SCARLET will develop superconducting cables for several purposes. Onshore high-temperature superconducting (HTS) cables will connect land-based remote renewable energy generation sites to the grid, as well as being the link from the seaboard (for offshore installations) to the grid. This development is driven by the need of compact solutions with small footprints and limited visual impact.
Offshore HTS cables will serve as export cables, which bring the energy to the shore from offshore windfarms. Here HTS cables have the potential to significantly reduce the cost, which is particularly important as the cost of the export cable constitutes a large share of the total wind farm costs.
MgB2 cables in combination with liquid hydrogen (LH2) transport will connect renewable energy sources – either onshore or from the seaboard of offshore installations – with ports, ground transport and industries in need of both electricity and hydrogen. The application is strongly linked to the ongoing development of hydrogen as energy carrier and storage medium.
To ensure protection of the cable systems and the grid, a superconducting fault current limiter will be developed, which can be used in conjunction with the developed cables.
SCARLET is a four-and-a-half-year project with the last half year entirely dedicated to the long-term test of the hydrogen-cooled MgB2 cable.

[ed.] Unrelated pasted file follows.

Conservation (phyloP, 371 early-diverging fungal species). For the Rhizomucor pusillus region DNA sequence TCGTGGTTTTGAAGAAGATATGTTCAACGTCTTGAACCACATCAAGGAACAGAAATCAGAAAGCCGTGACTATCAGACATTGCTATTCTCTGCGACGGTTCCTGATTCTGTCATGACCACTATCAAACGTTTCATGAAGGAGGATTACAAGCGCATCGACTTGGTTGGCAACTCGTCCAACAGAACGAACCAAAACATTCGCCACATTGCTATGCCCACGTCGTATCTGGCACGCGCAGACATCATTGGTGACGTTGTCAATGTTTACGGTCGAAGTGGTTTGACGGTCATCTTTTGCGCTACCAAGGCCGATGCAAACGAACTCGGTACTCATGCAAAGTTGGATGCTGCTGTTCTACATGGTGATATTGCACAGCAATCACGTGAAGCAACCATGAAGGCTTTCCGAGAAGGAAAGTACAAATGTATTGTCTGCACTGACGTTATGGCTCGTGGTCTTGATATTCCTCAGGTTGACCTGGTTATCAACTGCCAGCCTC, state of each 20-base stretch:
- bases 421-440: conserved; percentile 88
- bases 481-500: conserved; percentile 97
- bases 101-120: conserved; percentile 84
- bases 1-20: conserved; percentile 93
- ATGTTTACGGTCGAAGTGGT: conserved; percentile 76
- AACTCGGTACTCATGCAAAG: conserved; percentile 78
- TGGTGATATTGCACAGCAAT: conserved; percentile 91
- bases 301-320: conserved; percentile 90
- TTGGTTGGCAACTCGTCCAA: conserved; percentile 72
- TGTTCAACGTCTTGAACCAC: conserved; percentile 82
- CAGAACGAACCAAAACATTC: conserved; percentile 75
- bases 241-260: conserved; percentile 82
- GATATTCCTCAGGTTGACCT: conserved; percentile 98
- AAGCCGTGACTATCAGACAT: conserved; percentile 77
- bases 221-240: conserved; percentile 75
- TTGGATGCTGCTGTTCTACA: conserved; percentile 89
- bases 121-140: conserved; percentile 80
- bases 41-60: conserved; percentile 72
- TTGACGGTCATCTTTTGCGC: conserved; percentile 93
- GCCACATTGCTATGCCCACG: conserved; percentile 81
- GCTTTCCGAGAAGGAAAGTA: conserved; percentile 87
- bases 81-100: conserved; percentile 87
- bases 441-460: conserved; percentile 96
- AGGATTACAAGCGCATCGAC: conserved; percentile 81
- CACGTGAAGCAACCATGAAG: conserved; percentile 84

The project is organised in seven work packages as follows:
WP1: Integration and economic studies
WP2: Long-length HTS cable systems
WP3: Architectures of offshore superconducting cable systems
WP4: MgB2 cable in liquid hydrogen
WP5: System protection
WP6: Dissemination and exploitation
The technological core of the project lies with the demonstrators and the research leading to them in WP2, WP4 and WP5, and the work on submarine cables in WP3. Economic evaluations and in-field integration studies are conducted in WP1, to determine the feasibility of the different cable types. WP6 is dedicated to the exchange with the target groups, including dissemination, exploitation, and standardisation, and WP7 is responsible for the overall project coordination.
This work package will optimize the design of long-length superconducting cable systems as well as demonstrate a cable prototype.
This work package proposes architectures addressing the needs of the different use cases identified for offshore superconducting cable systems.
The main goal of this work package is to validate the design and operation of a hydrogen-cooled superconducting MgB2 cable system.
This work package aims to identify the suitable system architectures and protection for the use of medium-voltage direct-current superconducting cables.